Tycoon of the Pre-Owned
Can Silicon Valley survivor Julie Wainwright’s luxury consignment company, the RealReal, save retail?
BRISBANE, Calif. — Here is where high-end Marie-Kondo’d clothes go now — not to die, but to enter their collective half-life, in a chilly 200,000-square-foot warehouse about eight miles south of San Francisco. Here is row upon row of garments made by Hermès and Prada and Versace: a few seen last season sailing down a runway, or yesterday on Net-a-Porter, contained in white shrouds or sealed inside transparent Tupperware, awaiting shipment around the world to a growing cohort of Secondhand Roses and Josés.
Here experts in lab coats squint at handbags and shoes, looking for errant stitching or the wrong color of brass hardware: anything that might signal sophisticated fakery. Here is a special atrium just for inspecting jewelry, brightly lit like a surgical theater, where stones and metals are weighed and laser-beamed to determine if their advertised composition is correct. “We zap ’em,” Julie Wainwright said.
Ms. Wainwright is the founder and C.E.O. of this operation, the RealReal, a.k.a TRR, which since 2011 has striven to make the consignment of luxury goods — once a furtive, grubby practice carried out in obscure second-floor shops — easy-peasy and seamless with free shipping labels, just one stop in something called “the circular economy.” Other oft-used terms at TRR are “scale,” as in up, up, up (it has leased almost half a million more square feet in Perth Amboy, N.J., adding to an existing smaller space in Secaucus); “authenticate” (the laborious process by which the company validates previously owned goods) and “velocity” (how fast inventory moves).
Currently the velocity of used Gucci approximates that of a NASA solar probe, thanks to the expensively Etsy-esque styling of that brand’s creative director, Alessandro Michele; even garments from before Mr. Michele’s tenure are selling well. “Isn’t that wild?” said Ms. Wainwright, who is 61 but has the pep and studiousness of a schoolgirl. “Everything ebbs and flows, but they’ve had more than a moment. People are compulsed by that brand. I keep thinking, when will it end?”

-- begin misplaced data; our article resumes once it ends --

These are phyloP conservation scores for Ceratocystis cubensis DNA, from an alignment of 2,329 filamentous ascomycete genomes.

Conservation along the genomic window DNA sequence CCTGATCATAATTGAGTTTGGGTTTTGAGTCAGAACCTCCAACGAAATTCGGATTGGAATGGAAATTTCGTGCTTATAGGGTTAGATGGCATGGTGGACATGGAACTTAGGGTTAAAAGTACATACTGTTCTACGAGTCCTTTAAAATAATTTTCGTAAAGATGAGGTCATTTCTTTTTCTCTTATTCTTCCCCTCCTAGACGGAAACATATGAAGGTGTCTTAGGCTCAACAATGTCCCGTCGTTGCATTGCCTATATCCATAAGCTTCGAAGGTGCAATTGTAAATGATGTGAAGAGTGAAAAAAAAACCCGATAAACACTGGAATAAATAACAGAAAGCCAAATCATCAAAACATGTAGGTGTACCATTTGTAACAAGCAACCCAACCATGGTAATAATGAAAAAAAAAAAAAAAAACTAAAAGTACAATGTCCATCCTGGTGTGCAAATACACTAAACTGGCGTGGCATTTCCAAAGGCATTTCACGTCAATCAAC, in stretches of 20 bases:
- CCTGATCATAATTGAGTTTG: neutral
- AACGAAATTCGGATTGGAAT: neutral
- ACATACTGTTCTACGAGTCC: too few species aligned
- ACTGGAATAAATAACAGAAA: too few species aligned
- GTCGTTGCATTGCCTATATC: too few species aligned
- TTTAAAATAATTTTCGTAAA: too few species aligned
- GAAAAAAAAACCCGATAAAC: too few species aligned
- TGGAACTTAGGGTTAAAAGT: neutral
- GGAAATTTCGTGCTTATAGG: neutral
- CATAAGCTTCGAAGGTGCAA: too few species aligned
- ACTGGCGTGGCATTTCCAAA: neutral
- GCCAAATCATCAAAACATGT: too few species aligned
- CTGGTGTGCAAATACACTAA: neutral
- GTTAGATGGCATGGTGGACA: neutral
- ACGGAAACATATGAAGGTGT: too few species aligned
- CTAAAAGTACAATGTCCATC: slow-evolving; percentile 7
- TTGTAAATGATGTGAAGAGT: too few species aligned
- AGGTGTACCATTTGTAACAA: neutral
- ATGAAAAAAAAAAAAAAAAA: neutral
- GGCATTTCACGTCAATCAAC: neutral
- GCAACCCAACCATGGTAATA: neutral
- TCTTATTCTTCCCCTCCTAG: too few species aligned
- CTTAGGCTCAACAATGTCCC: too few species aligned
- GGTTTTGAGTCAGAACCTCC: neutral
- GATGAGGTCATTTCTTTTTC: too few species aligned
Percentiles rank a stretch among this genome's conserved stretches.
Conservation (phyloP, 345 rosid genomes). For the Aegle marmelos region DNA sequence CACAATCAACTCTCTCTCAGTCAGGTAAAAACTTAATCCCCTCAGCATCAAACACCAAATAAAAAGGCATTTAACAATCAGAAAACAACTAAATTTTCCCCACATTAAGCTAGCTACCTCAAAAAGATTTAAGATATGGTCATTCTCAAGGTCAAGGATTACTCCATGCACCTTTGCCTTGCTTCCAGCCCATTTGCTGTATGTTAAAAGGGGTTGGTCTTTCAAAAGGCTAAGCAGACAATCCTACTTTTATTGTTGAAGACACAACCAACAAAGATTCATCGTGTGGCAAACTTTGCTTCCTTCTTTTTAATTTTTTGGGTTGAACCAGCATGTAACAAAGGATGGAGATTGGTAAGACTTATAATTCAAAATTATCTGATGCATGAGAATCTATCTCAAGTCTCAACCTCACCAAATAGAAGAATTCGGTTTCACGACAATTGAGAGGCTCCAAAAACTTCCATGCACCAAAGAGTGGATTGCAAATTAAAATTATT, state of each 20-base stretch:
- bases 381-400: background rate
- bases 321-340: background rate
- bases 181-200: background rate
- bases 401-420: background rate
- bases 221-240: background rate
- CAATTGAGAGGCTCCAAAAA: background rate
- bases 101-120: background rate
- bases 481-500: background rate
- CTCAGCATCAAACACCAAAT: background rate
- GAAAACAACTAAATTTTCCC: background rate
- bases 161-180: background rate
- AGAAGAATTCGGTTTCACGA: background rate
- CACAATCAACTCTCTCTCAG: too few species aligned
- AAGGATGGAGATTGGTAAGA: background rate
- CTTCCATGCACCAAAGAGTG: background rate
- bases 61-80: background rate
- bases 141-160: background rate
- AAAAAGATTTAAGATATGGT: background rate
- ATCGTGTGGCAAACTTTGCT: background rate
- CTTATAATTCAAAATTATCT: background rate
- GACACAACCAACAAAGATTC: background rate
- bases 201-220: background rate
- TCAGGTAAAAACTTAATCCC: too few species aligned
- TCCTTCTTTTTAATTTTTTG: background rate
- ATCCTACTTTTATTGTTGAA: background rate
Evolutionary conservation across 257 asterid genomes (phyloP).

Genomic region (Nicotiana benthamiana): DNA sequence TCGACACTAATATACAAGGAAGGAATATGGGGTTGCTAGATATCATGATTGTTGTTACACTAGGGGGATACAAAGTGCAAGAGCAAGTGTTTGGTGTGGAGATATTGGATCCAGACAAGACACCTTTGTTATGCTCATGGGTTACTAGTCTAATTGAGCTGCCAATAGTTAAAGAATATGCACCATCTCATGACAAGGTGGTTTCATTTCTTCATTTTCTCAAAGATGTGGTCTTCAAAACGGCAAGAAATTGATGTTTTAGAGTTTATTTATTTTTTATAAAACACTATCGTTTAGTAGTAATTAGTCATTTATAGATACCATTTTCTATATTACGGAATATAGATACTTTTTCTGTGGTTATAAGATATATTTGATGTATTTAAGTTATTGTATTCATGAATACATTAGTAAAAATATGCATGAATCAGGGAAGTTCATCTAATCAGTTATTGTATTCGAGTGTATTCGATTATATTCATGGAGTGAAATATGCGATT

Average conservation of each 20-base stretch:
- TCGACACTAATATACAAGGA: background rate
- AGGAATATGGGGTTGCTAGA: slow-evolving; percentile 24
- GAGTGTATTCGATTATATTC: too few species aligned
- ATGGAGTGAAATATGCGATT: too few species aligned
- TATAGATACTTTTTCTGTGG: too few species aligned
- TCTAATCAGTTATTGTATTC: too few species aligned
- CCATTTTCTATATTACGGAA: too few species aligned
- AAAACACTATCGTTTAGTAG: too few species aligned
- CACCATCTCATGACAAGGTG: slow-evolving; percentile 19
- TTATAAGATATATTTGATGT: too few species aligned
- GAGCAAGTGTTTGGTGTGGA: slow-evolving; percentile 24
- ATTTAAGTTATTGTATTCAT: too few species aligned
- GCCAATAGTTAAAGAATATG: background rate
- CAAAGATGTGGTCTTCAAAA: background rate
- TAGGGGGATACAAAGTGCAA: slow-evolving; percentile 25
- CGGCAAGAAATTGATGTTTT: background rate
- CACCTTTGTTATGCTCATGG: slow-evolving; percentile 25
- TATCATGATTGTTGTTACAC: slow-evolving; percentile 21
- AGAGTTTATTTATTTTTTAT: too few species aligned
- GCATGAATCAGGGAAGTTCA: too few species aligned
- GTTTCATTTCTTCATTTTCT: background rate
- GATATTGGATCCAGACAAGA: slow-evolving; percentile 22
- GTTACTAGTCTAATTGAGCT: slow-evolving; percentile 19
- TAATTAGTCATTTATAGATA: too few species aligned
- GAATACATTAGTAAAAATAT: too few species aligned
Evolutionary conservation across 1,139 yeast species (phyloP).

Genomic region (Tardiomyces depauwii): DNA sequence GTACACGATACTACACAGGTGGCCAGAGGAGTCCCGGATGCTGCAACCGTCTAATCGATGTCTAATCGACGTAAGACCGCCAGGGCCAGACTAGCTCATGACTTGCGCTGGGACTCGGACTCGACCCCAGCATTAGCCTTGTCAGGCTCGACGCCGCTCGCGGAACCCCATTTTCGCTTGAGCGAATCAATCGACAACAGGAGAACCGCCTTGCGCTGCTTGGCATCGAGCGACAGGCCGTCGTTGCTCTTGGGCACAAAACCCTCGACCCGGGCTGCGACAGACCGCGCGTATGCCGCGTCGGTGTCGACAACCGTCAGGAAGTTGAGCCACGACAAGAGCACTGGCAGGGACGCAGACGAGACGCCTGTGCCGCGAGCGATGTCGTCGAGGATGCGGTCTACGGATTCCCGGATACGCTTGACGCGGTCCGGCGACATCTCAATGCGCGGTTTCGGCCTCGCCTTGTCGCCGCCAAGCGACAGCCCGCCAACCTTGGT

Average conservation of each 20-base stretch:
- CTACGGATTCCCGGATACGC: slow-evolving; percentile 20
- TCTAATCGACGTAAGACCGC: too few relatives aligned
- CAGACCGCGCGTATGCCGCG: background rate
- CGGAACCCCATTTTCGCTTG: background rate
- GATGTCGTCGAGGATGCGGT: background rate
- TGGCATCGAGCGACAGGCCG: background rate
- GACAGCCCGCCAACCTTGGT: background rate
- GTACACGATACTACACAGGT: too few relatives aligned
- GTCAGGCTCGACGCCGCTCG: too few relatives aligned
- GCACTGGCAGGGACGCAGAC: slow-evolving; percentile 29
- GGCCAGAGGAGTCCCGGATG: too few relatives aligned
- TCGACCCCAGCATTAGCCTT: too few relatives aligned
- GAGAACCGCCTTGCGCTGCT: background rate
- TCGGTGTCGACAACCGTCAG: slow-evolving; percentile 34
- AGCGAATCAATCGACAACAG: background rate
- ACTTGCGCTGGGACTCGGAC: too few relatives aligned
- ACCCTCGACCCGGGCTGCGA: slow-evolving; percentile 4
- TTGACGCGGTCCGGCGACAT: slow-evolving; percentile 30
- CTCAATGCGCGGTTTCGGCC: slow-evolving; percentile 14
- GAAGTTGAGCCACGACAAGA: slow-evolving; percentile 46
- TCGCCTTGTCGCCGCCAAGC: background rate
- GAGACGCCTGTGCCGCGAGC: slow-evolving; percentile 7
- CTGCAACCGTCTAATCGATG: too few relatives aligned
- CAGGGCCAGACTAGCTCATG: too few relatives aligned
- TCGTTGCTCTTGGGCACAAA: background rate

As legacy department stores continue to ebb at an alarming pace, and Amazon flows into Long Island City but not our hearts, TRR, which also sells furniture and art, is proposing a new model for how people of both means and conscience might shop IRL. With cafes and “community workshops” akin to those held by Apple, its sleek, spacious brick-and-mortar locations on Wooster Street in New York and on Melrose Avenue in Los Angeles have been surprisingly successful.
“Remember there was that whole thing, ‘Millennials don’t love luxury’? They looove luxury!” Ms. Wainwright said. “They just couldn’t afford it. We’re a good entry point for them.” Another multilevel store is being plotted for Midtown Manhattan, with services including refurbishment, tailoring (“like an atelier,” said TRR’s chief merchant, Rati Sahi Levesque), personal shopping and a ticker-tape display of which designers are trending up or down.
Right now Giorgio Armani and Tory Burch would not welcome this information, but their status could change overnight. “We never picked up Coach until they reinvented themselves,” Ms. Wainwright said of the roster Ms. Levesque oversees, which they initially derived from Saks, Neiman Marcus and Barneys. “It’s not a static list.”
This is hardly consolation to Chanel, which in November sued the RealReal in federal court, charging that the consignment company has sold fakes and misleads consumers into believing it has an affiliation with the French fashion house. Only Chanel personnel can tell what is truly Chanel, says Chanel.
“They are trying to stop the circular economy,” responded TRR in a statement, adding a motion to dismiss the suit, still pending.
“Chanel is holding on to old ways,” Ms. Wainwright said. She has collaborated extensively with Stella McCartney, a label known for its ecological consciousness, and has cordial relationships with Kering, which owns Gucci, Saint Laurent and Alexander McQueen, as well as the Parisian behemoth LVMH (Celine, Dior, Marc Jacobs etc.). “No other brand is so afraid to embrace us,” she said. “I don’t think they understand: The secondary market supports the retail market. When people sell things on our site, they go buy new. You wouldn’t buy a car if you couldn’t resell it!”
From Flops to Fops
Ms. Wainwright is herself a model of personal refurbishment.
For a long time she was best known in Silicon Valley as the C.E.O. of Pets.com, with its jabbering sock-puppet mascot the most mocked of e-commerce 1.0 failures. “It was as dark as it can get,” Ms. Wainwright said of that period, which included her then-husband asking her for a divorce. “People were horrible, just horrible.”
Realizing the internet wasn’t going away, she began a short-lived online magazine for women over 35 called SmartNow (“I’m not good at naming,” she said, “but I’m good at setting objectives.”) and mulled ventures related to cosmetics or health care. “It’s like, ‘Do I want to be in the natural-food business?’” she remembered thinking. “No.”